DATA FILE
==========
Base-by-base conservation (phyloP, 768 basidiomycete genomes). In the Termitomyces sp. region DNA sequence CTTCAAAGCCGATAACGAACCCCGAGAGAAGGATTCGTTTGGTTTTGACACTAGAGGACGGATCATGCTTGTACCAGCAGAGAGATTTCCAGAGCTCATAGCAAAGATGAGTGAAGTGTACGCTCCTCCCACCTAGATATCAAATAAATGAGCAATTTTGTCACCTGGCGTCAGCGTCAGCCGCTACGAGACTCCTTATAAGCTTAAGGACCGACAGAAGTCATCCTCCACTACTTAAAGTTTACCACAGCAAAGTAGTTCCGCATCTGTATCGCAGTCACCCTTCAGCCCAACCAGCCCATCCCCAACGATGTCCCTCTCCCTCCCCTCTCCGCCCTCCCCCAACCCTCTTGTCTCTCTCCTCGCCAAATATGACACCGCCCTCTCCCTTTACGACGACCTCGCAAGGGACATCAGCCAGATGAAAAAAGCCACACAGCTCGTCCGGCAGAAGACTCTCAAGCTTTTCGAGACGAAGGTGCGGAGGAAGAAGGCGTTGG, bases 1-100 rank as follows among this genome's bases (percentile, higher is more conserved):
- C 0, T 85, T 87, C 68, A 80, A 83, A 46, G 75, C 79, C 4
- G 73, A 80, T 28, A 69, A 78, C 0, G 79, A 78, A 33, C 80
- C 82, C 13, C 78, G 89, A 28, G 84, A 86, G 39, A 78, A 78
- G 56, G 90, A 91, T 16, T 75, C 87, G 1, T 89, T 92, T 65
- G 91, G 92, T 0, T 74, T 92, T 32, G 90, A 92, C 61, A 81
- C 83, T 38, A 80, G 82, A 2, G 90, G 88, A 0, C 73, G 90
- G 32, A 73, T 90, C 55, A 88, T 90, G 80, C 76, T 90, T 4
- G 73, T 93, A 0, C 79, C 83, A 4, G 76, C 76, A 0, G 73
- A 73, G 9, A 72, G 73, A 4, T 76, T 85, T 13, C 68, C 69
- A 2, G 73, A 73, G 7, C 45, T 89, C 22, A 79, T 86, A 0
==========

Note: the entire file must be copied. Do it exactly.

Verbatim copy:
Base-by-base conservation (phyloP, 768 basidiomycete genomes). In the Termitomyces sp. region DNA sequence CTTCAAAGCCGATAACGAACCCCGAGAGAAGGATTCGTTTGGTTTTGACACTAGAGGACGGATCATGCTTGTACCAGCAGAGAGATTTCCAGAGCTCATAGCAAAGATGAGTGAAGTGTACGCTCCTCCCACCTAGATATCAAATAAATGAGCAATTTTGTCACCTGGCGTCAGCGTCAGCCGCTACGAGACTCCTTATAAGCTTAAGGACCGACAGAAGTCATCCTCCACTACTTAAAGTTTACCACAGCAAAGTAGTTCCGCATCTGTATCGCAGTCACCCTTCAGCCCAACCAGCCCATCCCCAACGATGTCCCTCTCCCTCCCCTCTCCGCCCTCCCCCAACCCTCTTGTCTCTCTCCTCGCCAAATATGACACCGCCCTCTCCCTTTACGACGACCTCGCAAGGGACATCAGCCAGATGAAAAAAGCCACACAGCTCGTCCGGCAGAAGACTCTCAAGCTTTTCGAGACGAAGGTGCGGAGGAAGAAGGCGTTGG, bases 1-100 rank as follows among this genome's bases (percentile, higher is more conserved):
- C 0, T 85, T 87, C 68, A 80, A 83, A 46, G 75, C 79, C 4
- G 73, A 80, T 28, A 69, A 78, C 0, G 79, A 78, A 33, C 80
- C 82, C 13, C 78, G 89, A 28, G 84, A 86, G 39, A 78, A 78
- G 56, G 90, A 91, T 16, T 75, C 87, G 1, T 89, T 92, T 65
- G 91, G 92, T 0, T 74, T 92, T 32, G 90, A 92, C 61, A 81
- C 83, T 38, A 80, G 82, A 2, G 90, G 88, A 0, C 73, G 90
- G 32, A 73, T 90, C 55, A 88, T 90, G 80, C 76, T 90, T 4
- G 73, T 93, A 0, C 79, C 83, A 4, G 76, C 76, A 0, G 73
- A 73, G 9, A 72, G 73, A 4, T 76, T 85, T 13, C 68, C 69
- A 2, G 73, A 73, G 7, C 45, T 89, C 22, A 79, T 86, A 0